lili krakowski on wed 18 feb 04
Dear Lee, I agree with you. And I thought that I sort of said so in my =
post. I DO think molecular formulae matter as a reference; I often =
have found they pinpoint the root of a glaze problem more quickly than =
patchkying with the mix. And I agree 100% that formulae work well only =
for highly refined consistent ingredients. To me, the formula road is =
a bit like having a bathroom scale. (erg, phooey). I may think I have =
lost weight and feel I am slimmer, or the opposite, but the scale is =
more objective . Moleculars are only indicators as far as I can tell. =
And as Clayart has discussed a lot, raw materials vary with every batch, =
and sometimes vary considerably, while the theoretical analyses remain. =
So I think testing is the best way, but moleculars are good tool.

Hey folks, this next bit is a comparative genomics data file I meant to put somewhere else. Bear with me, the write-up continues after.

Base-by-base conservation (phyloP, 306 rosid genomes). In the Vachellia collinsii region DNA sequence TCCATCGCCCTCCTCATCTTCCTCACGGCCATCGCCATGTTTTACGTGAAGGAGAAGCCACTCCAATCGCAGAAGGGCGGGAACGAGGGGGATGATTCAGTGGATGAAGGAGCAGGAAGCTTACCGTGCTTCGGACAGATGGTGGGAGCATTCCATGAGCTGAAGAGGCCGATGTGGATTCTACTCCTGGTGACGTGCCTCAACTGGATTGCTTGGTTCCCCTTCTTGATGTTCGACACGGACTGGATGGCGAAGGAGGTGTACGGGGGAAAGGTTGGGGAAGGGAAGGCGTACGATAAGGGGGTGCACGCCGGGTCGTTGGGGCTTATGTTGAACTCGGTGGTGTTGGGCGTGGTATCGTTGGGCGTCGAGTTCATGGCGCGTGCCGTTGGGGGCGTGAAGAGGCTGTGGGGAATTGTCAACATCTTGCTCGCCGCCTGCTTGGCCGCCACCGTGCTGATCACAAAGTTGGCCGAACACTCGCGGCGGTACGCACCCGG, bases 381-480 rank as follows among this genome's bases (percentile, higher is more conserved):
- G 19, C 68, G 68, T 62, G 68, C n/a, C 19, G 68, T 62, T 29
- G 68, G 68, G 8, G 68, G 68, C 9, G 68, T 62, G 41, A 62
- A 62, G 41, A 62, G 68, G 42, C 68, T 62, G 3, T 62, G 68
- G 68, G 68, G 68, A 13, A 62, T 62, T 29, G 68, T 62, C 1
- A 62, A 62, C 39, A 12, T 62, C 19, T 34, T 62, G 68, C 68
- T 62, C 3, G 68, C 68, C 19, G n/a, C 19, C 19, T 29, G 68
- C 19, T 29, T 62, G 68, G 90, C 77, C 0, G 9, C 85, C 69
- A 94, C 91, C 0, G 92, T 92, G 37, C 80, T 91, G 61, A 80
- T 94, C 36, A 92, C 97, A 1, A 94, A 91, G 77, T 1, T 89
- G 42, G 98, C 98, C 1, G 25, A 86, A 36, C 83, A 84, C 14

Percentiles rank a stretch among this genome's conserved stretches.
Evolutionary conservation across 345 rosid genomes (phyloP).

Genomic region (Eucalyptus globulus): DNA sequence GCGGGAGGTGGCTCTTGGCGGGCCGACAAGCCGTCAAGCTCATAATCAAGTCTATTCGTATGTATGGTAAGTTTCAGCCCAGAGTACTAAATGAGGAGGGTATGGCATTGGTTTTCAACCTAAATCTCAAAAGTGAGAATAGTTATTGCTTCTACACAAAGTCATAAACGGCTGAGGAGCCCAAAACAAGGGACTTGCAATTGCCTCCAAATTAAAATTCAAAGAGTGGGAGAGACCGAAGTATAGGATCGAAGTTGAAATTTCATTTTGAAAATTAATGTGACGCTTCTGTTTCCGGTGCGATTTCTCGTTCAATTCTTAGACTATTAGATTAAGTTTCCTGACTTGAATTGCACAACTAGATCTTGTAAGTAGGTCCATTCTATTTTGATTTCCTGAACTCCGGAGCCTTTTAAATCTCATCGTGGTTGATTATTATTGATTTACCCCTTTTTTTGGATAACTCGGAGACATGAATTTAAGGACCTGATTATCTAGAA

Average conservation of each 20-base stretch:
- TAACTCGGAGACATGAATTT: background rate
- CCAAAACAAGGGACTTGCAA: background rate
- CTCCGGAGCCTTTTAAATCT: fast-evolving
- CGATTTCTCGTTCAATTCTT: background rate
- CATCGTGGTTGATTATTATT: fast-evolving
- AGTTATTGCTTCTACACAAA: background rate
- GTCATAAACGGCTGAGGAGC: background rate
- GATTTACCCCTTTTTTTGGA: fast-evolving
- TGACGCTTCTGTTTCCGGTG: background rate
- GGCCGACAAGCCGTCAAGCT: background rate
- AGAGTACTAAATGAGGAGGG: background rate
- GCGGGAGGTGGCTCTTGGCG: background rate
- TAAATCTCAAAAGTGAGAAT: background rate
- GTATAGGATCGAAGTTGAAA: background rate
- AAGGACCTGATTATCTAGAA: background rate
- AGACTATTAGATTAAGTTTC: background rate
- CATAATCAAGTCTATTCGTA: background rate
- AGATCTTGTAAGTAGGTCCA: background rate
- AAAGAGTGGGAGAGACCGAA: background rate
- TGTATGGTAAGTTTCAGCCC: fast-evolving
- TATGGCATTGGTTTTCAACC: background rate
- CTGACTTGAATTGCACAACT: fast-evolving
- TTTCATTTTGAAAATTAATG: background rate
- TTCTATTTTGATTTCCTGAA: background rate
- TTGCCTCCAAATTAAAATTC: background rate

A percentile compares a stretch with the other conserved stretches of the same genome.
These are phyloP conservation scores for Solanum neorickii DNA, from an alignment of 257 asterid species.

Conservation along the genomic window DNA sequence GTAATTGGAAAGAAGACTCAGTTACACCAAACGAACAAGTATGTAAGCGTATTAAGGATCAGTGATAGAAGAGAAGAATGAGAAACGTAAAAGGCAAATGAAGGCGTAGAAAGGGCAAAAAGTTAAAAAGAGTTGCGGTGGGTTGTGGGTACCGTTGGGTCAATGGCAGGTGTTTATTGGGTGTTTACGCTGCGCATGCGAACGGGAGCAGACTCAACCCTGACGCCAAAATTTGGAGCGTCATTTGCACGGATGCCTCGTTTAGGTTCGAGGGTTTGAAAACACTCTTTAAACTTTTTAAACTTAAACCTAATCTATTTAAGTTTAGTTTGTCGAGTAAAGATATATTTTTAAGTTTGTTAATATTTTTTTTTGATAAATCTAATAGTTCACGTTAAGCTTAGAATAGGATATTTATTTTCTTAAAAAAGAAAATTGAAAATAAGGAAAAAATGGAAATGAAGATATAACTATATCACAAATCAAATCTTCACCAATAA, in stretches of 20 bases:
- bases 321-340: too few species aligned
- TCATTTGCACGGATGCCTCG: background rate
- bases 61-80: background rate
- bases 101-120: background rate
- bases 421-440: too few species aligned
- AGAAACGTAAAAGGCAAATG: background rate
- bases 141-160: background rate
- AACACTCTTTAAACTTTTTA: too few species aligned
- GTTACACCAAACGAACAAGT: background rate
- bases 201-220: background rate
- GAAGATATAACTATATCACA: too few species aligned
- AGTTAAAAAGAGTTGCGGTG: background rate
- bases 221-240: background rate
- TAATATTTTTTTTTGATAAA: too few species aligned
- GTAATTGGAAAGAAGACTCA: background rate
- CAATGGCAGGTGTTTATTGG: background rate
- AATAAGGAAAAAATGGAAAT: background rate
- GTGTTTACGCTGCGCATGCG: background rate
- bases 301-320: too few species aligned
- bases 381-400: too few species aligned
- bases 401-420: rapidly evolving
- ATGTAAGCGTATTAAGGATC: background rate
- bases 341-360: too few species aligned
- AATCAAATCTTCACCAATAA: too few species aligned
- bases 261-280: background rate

I doubt that glazes sold for brushing with be different in little pots =
or gallon cans. It does not make sense that the manufacturer should do =
anything other than concoct a hummungus drumfull and then fill jars =
large and small.
What seems likelier to me is that the little jars dried out quicker and =
the gallon cans content is thinner than what the users "got" in those =
dear little jars. Also they probably wiped their brushes on the rim of =
the dear little jars and cannot do so with the gallon cans.
I suspect it is a matter of glaze consistency, and I would get a =
hydrometer, or make one,. and check.
Also: lots of people try to use glaze like paint. This does not work. =
It needs to be flowed on from a full brush, not "brushed out" like =
paint. Maybe you could give a demo on HOW to apply glaze with a brush. =
LAST: I know wrath will descend on my head. But when you invite people =
to your studio/shop etc. MAKE SURE AHEAD OF TIME that your insurance =
covers this type of commercial traffic.
Be of good courage